; Cayota et al
; Kotler, 1998
). Wine and beer possess high levels of vitamins and phytochemicals, and liquors are notably absent of them. Thus, the wine and beer containing antioxidants may lessen the deleterious effects of alcohol on total circulating CD4+ cells in patients on HAART (Cayota et al
Besides, it is also possible that some trait(s) influencing a liquor preference may predispose an unhealthy lifestyle; however, we could not identify any additional risk factor. Tobacco smoking was similar between the groups. Thus, the mechanisms of the deleterious effects of liquor warrant further investigation.
A paucity of data exists regarding the impact of gender on the co-morbidity of HIV and alcohol. Moreover, the results concerning the gender effect on the immunovirological response to HAART have been mixed (Nicastri et al
). However, most authors, after adjustment for potential confounders, do not report any difference in terms of these outcomes. We could have arrived at a similar conclusion if data had not been analyzed by alcohol types. Liquor and wine/beer had opposing effects, while women who consumed non-hazardous amounts of wine/beer had consistently better responses than their male drinking counterparts, and hazardous female drinkers of liquor performed poorer than hazardous and non-hazardous liquor-drinking males. Poorer responses parallel thymus volumes, suggesting an increased susceptibility to thymus damage caused by liquor consumption among women. However, the exact mechanism needs to be established in future studies.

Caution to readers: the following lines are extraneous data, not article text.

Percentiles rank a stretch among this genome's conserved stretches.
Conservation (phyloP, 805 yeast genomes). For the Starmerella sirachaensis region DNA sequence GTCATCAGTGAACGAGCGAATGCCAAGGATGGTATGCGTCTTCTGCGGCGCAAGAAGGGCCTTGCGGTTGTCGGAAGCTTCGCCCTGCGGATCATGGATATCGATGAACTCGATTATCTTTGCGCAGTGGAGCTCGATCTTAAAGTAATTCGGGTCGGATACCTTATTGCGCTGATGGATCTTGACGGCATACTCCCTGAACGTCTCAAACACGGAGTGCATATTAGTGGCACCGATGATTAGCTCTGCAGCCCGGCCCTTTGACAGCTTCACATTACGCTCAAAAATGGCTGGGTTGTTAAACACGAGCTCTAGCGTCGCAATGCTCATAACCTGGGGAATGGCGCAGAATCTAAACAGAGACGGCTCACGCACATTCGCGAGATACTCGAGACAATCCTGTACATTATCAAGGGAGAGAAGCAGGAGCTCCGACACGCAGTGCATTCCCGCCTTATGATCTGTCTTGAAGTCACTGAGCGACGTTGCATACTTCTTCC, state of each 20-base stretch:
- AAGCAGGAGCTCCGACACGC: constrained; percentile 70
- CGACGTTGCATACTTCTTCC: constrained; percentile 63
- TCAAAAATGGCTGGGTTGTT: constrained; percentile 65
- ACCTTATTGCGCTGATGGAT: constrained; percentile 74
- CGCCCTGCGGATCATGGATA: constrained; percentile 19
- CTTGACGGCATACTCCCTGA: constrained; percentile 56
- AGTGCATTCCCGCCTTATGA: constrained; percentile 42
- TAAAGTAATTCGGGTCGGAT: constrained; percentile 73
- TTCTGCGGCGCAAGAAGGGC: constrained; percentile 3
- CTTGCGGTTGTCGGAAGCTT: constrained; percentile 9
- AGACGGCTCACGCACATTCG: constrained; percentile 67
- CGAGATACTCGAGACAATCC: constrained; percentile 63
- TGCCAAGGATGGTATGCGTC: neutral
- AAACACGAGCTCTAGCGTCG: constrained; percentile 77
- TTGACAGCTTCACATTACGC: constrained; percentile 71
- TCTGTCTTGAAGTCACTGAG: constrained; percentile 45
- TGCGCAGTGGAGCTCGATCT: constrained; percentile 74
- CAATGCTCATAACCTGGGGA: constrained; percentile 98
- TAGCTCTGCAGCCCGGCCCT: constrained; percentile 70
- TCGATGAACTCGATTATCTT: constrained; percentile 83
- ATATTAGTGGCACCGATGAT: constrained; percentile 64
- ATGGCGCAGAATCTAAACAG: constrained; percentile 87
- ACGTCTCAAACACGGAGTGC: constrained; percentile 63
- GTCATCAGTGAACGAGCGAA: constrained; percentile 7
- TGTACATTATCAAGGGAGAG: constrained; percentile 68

We are aware that our observed significant effects may seem small. However, the context of change is important to be considered, namely, the early recuperation of lymphocyte counts and production of naïve cells are also small in order. Moreover, the changes we observed were mostly in opposite directions, adding further credence to the relevance of our findings for future research.
The current analysis of alcohol's impact on the health of HIV-infected individuals adds to the literature in several ways. First, to our knowledge, this is the first cohort study of HAART initiators that considers both the volume and pattern of consumption, as they relate to HAART response. Secondly, we included measurements of recent T-cell outputs and other clinically relevant outcome measurements (i.e. cognition and immune function). Third, contrary to most prior studies, our analysis of alcohol was in a longitudinal design with an ethnically diverse population and included a sizeable proportion of women. Fourth, the study design permitted us to examine the clinical trajectory of study subjects over time, and thus to delineate the role of adherence and other factors that might confound the biological effect of alcohol use on HAART effectiveness. Finally, we were able to avoid the confounding effects of individuals in therapy at diverse times, with all our participants initiating treatment. At present, alcohol studies that elucidate causal factors are needed to help inform public health authorities and health care providers.